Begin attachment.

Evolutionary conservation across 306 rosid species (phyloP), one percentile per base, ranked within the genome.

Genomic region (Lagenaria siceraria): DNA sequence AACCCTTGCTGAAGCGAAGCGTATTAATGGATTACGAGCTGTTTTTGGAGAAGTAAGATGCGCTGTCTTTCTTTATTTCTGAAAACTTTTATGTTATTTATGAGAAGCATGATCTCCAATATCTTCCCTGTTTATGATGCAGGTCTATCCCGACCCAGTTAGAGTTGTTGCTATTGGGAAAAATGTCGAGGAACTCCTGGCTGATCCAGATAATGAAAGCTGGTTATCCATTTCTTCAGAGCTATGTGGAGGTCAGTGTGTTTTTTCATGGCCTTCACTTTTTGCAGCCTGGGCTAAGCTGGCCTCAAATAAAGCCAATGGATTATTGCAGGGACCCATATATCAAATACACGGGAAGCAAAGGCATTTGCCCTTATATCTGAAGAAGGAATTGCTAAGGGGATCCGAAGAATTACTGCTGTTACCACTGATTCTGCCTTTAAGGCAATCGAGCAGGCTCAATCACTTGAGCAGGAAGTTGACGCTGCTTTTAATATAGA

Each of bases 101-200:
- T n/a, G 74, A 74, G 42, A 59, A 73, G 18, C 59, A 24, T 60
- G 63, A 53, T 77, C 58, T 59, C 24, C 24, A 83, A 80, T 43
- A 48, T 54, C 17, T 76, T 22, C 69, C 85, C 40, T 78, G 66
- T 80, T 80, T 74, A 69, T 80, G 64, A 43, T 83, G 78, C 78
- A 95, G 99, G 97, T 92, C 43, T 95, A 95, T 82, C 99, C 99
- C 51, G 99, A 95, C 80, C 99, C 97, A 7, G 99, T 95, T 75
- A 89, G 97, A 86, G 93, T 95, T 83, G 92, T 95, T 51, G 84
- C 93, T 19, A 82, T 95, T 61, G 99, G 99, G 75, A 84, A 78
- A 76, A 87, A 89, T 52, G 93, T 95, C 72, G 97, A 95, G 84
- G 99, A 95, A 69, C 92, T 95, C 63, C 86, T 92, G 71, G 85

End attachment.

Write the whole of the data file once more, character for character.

Evolutionary conservation across 306 rosid species (phyloP), one percentile per base, ranked within the genome.

Genomic region (Lagenaria siceraria): DNA sequence AACCCTTGCTGAAGCGAAGCGTATTAATGGATTACGAGCTGTTTTTGGAGAAGTAAGATGCGCTGTCTTTCTTTATTTCTGAAAACTTTTATGTTATTTATGAGAAGCATGATCTCCAATATCTTCCCTGTTTATGATGCAGGTCTATCCCGACCCAGTTAGAGTTGTTGCTATTGGGAAAAATGTCGAGGAACTCCTGGCTGATCCAGATAATGAAAGCTGGTTATCCATTTCTTCAGAGCTATGTGGAGGTCAGTGTGTTTTTTCATGGCCTTCACTTTTTGCAGCCTGGGCTAAGCTGGCCTCAAATAAAGCCAATGGATTATTGCAGGGACCCATATATCAAATACACGGGAAGCAAAGGCATTTGCCCTTATATCTGAAGAAGGAATTGCTAAGGGGATCCGAAGAATTACTGCTGTTACCACTGATTCTGCCTTTAAGGCAATCGAGCAGGCTCAATCACTTGAGCAGGAAGTTGACGCTGCTTTTAATATAGA

Each of bases 101-200:
- T n/a, G 74, A 74, G 42, A 59, A 73, G 18, C 59, A 24, T 60
- G 63, A 53, T 77, C 58, T 59, C 24, C 24, A 83, A 80, T 43
- A 48, T 54, C 17, T 76, T 22, C 69, C 85, C 40, T 78, G 66
- T 80, T 80, T 74, A 69, T 80, G 64, A 43, T 83, G 78, C 78
- A 95, G 99, G 97, T 92, C 43, T 95, A 95, T 82, C 99, C 99
- C 51, G 99, A 95, C 80, C 99, C 97, A 7, G 99, T 95, T 75
- A 89, G 97, A 86, G 93, T 95, T 83, G 92, T 95, T 51, G 84
- C 93, T 19, A 82, T 95, T 61, G 99, G 99, G 75, A 84, A 78
- A 76, A 87, A 89, T 52, G 93, T 95, C 72, G 97, A 95, G 84
- G 99, A 95, A 69, C 92, T 95, C 63, C 86, T 92, G 71, G 85